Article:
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  1. Behavioral Neuroscience

    Living in a group has an adaptive value for a number of reasons. In the lab we focus on social interactions in different contexts, namely when individuals perceive a threat or when they are foraging for food. The neural mechanisms by which animals use social information to detect impending danger are largely unknown. We are studying how animals use defence behaviours of con-specifics as alarm cues. In addition, we study how the social context modulates defence behaviours. For example, we are studying how the presence of offspring affects defence behaviours displayed by mothers. We are also studying prosocial behaviour of rats using food foraging tasks. Here we would like to understand what drives an animal to coordinate with another or to perform an action that benefits another in the absence of self-benefit. To understand the mechanisms by which social interactions shape behaviour we use a combination of behavioural, pharmacological and optogenetic tools in rats and fruit flies.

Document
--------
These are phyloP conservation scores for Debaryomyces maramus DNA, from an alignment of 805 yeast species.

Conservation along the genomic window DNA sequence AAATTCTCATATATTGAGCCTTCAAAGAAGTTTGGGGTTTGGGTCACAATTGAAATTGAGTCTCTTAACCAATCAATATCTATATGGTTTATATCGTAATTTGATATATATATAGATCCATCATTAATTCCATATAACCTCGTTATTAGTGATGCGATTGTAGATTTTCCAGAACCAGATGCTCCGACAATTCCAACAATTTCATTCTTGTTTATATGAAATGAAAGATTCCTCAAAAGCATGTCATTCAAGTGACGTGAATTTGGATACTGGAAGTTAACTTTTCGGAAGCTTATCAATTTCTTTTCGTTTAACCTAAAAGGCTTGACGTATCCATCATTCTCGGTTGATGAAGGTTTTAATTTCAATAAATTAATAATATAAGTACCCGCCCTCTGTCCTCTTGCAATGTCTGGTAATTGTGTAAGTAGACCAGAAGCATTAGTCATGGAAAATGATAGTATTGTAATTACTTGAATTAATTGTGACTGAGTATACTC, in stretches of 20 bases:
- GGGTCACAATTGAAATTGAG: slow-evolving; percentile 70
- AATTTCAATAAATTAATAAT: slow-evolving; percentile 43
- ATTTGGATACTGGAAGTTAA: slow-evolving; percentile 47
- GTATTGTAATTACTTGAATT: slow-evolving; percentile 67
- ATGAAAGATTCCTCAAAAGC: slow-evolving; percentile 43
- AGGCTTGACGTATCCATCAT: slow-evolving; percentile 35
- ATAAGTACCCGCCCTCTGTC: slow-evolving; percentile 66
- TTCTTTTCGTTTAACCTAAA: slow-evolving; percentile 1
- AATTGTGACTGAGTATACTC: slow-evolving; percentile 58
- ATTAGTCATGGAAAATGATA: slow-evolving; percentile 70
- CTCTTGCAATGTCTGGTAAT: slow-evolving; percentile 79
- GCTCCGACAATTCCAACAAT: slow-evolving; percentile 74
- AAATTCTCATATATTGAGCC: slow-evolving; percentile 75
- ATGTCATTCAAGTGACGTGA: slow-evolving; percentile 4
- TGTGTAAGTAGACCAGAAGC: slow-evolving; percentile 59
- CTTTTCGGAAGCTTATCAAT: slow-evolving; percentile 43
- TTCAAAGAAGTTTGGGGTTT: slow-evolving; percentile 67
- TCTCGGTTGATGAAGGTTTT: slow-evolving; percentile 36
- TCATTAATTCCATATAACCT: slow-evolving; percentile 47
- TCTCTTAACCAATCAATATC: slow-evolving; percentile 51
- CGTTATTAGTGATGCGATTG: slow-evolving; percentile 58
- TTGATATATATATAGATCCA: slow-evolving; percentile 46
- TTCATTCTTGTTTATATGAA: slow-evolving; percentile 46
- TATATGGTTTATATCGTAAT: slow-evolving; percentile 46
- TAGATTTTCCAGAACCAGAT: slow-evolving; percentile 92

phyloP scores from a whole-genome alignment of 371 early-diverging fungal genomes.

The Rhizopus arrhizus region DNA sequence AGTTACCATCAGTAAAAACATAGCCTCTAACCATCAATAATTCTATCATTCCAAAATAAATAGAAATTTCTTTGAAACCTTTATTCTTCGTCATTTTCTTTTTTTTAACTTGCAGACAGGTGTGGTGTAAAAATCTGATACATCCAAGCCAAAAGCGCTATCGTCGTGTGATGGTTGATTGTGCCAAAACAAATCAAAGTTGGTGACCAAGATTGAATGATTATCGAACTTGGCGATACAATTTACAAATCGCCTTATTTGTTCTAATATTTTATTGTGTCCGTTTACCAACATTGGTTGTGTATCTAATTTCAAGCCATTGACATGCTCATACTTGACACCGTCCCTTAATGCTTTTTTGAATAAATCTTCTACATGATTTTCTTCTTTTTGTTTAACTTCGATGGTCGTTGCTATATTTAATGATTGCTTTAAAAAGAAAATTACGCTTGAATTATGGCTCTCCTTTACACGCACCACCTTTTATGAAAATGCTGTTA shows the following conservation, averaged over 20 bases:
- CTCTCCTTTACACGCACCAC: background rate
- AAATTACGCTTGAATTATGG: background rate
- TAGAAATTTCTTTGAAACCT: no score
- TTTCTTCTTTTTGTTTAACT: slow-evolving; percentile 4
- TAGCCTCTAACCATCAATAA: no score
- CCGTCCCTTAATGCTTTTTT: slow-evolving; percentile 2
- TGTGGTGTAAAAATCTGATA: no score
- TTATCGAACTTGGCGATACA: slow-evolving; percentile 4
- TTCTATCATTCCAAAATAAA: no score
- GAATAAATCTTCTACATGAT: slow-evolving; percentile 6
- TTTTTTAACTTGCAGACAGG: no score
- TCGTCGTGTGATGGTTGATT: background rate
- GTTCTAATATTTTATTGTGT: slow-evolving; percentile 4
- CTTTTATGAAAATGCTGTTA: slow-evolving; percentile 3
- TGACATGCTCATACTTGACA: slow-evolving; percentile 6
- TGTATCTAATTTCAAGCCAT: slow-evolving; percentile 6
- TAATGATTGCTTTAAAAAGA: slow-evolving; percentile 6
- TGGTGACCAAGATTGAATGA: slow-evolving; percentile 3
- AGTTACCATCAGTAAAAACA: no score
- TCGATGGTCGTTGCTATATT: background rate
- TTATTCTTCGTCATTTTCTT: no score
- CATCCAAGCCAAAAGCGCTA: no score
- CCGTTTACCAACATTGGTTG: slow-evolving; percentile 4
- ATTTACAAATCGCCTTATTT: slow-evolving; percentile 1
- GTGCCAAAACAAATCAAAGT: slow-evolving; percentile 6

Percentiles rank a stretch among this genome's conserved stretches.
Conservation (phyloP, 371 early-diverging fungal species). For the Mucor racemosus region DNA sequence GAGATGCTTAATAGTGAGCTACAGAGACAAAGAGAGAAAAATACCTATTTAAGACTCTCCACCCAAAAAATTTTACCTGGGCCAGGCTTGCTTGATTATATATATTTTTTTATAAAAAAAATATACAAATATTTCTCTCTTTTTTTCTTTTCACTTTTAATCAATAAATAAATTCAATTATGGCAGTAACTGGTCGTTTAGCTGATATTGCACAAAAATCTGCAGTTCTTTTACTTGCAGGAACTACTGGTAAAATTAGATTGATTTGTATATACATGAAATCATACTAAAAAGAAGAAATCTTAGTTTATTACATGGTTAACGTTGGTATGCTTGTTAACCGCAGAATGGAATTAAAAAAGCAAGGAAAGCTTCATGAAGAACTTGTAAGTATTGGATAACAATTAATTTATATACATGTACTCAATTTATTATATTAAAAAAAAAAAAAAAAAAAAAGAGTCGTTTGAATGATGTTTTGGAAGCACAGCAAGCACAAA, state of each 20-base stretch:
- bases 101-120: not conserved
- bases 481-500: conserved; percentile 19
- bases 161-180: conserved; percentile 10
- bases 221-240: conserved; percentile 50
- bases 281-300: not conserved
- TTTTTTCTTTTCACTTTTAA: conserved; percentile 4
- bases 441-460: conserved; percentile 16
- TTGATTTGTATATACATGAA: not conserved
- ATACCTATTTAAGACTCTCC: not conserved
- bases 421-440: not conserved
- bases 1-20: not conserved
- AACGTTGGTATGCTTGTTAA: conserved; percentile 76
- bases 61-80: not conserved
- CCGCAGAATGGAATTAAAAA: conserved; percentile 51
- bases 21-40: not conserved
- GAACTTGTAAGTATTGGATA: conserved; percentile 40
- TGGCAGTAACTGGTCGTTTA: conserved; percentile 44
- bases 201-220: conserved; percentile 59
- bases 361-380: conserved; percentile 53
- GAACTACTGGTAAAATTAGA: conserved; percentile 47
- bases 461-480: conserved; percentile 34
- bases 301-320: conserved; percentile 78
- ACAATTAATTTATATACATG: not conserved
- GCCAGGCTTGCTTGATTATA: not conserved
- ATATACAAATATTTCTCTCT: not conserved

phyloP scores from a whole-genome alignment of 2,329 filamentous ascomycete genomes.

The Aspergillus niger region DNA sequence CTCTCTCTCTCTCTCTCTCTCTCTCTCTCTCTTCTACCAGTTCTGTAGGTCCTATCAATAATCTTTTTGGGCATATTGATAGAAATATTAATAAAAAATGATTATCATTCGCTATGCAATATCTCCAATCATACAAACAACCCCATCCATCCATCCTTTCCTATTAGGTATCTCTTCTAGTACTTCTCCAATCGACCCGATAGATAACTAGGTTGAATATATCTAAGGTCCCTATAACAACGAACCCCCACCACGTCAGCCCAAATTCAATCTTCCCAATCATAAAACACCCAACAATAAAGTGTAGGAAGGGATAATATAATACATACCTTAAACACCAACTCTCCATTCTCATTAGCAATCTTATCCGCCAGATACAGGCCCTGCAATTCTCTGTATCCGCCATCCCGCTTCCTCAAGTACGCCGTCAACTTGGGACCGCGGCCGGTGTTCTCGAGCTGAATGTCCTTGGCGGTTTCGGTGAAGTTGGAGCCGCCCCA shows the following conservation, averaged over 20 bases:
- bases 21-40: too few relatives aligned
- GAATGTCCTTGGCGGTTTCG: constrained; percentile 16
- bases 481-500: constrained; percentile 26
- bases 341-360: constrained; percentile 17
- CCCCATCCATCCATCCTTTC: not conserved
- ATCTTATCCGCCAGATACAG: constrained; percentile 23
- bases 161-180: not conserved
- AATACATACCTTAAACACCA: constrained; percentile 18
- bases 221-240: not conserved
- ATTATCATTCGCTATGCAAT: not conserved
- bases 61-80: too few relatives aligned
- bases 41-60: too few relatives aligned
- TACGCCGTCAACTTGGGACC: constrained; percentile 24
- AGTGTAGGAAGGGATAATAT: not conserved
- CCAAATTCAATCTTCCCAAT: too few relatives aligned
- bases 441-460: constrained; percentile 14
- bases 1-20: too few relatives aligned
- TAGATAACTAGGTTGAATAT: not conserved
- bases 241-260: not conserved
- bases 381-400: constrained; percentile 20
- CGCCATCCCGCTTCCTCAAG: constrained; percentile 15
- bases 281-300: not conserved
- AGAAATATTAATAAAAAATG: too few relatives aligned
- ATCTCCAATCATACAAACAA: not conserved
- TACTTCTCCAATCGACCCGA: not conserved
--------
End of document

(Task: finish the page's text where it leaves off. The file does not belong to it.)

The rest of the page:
Key publications